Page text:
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Research Papers: Flows in Complex Systems

A Numerical and Experimental Study on the Effect of the Cone Angle of the Spindle in Murata Vortex Spinning Machine

[+] Author and Article Information
Huifen Guo, Xianglong An, Zhaosheng Yu

College of Textiles, Donghua University, Shanghai 201620, P. R. China

Chongwen Yu1

College of Textiles, Donghua University, Shanghai 201620, P. R. Chinayucw@dhu.edu.en

1

Corresponding author.

J. Fluids Eng 130(3), 031106 (Mar 11, 2008) (5 pages) doi:10.1115/1.2844582 History: Received March 29, 2007; Revised November 28, 2007; Published March 11, 2008

To study the effect of the cone angle of the hollow spindle in the nozzle of Murata vortex spinning (MVS) on yarn properties, the kε turbulence model is employed to simulate the airflow patterns inside the different nozzles with different spindle cone angles. A set of corresponding spinning experiments is designed to verify numerical predictions. The simulation results show that some factors, such as the counter-rotating vortex pair (CVP) over the spindle, high supersonic zone in the inlet of the swirling chamber, and the distribution of wall shear stress (WSS) along the outer wall of the spindle caused by variation of the cone angle of the spindle, are significantly related to fluid flow, and consequently to MVS yarn properties. A rational cone angle (Case 2) can form an axisymmetric CVP and high WSS, which can ensure sufficient twisting of the yarn and produce high quality yarn. The experimental results, which yarn properties spun using 100% cotton, 100% polyester, and polyester 70∕cotton 30 blends with different nozzles, are well consistent with the numerical study.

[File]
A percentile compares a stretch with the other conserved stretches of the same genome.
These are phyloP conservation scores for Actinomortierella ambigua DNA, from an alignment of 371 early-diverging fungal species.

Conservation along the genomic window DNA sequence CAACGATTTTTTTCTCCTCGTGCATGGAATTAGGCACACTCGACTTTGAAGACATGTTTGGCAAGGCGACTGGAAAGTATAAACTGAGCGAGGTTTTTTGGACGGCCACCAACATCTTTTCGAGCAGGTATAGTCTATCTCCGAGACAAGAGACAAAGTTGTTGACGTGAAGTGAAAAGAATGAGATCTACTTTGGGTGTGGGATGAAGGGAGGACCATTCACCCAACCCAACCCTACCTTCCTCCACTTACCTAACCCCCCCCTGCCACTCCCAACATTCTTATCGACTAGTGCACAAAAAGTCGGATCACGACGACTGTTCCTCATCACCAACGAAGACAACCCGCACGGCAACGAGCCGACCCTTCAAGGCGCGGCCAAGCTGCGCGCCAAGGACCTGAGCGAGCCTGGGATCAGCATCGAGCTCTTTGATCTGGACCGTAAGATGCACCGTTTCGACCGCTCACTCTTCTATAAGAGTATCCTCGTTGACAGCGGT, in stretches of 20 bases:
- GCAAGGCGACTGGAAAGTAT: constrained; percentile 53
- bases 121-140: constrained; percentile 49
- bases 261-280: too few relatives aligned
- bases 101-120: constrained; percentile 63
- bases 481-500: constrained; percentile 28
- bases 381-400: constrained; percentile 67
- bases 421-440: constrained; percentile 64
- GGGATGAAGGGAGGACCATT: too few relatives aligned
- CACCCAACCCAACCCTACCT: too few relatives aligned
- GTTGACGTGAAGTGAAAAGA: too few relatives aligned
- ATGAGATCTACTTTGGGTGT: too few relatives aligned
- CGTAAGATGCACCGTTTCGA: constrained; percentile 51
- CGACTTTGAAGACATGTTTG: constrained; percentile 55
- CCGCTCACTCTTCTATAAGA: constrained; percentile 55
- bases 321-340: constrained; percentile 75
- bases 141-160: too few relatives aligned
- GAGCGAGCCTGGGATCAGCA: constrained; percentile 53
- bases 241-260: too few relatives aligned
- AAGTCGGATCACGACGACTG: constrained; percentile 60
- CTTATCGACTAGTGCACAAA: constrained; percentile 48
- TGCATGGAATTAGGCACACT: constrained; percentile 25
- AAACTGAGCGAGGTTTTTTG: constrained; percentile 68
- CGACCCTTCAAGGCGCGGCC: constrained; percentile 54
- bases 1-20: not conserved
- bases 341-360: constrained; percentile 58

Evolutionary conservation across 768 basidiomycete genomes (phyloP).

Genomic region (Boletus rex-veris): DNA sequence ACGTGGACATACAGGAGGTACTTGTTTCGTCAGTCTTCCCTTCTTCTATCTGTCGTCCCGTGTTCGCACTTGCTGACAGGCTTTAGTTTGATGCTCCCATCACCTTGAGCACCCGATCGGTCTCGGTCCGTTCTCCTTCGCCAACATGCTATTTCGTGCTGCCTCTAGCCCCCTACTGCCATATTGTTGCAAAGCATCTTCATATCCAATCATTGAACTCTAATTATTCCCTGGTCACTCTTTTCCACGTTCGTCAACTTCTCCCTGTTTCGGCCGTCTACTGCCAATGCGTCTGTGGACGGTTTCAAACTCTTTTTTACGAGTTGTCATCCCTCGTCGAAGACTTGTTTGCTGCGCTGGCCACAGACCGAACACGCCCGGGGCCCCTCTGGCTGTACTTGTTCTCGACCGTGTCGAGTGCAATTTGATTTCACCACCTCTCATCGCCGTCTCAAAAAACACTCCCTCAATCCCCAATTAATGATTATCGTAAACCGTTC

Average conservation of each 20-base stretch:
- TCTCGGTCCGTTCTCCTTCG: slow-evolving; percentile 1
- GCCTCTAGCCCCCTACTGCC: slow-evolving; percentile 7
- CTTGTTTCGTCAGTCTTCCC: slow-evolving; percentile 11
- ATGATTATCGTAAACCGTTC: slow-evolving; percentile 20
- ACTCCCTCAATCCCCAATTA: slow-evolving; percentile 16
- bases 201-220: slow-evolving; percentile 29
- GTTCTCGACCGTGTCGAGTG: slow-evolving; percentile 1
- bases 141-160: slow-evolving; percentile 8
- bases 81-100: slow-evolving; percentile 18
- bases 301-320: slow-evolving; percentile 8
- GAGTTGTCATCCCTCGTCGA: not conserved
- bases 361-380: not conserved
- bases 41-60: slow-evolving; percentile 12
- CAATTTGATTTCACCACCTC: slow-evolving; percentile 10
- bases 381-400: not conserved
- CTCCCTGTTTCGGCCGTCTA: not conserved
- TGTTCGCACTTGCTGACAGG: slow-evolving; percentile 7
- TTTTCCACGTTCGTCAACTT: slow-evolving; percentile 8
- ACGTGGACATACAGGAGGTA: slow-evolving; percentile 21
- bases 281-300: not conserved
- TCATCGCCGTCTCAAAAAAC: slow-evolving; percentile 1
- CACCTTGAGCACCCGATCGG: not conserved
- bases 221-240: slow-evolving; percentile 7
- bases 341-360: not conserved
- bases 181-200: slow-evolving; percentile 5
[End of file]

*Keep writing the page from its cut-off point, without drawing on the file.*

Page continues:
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Copyright © 2008 by American Society of Mechanical Engineers
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Figures

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Figure 1

The longitudinal sectional profile of the nozzle structures, in order from left to right: Cases 1, 2, and 3

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Figure 2

The grid structures in three cases, in order from left to right: Cases 1, 2, and 3

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Figure 3

Contour plots of streamline in three cases, in order from left to right: Cases 1, 2, and 3

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Figure 4

Distributions of the axial velocities at different locations for three cases. For convenience to compare, a coordinate transformation is done to axial velocity at Section D-D in Case 2, but its magnitude keeps constant.

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Figure 5

The distributions of wall shear stress along the outer wall of the hollow spindle in three cases

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